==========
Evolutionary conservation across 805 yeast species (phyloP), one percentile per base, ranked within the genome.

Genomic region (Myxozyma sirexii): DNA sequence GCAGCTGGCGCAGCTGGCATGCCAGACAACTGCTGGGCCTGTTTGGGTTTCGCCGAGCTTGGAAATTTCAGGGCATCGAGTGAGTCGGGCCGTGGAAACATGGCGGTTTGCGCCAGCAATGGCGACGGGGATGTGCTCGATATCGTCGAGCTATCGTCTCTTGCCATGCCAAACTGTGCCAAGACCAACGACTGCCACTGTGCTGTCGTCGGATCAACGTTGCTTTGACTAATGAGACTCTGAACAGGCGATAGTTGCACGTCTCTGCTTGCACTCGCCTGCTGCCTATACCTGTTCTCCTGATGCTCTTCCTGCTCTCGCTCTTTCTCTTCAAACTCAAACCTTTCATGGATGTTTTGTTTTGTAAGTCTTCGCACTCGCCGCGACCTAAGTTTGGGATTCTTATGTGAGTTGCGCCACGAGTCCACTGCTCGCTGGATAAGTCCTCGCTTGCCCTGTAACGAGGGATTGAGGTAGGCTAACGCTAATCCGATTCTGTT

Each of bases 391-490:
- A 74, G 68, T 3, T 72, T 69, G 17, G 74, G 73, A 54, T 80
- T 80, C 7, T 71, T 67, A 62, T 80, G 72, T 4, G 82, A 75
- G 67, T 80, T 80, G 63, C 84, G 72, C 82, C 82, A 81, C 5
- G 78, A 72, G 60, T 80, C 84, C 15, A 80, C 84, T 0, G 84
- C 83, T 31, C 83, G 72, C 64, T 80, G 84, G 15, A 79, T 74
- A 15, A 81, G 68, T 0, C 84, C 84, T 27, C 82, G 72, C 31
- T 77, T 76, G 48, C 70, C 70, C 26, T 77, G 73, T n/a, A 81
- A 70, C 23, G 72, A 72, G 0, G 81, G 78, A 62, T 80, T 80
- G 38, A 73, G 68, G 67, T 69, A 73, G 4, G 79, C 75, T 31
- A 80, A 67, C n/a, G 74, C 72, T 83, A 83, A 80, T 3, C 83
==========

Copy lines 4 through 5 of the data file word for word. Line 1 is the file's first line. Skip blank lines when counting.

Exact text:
- A 74, G 68, T 3, T 72, T 69, G 17, G 74, G 73, A 54, T 80
- T 80, C 7, T 71, T 67, A 62, T 80, G 72, T 4, G 82, A 75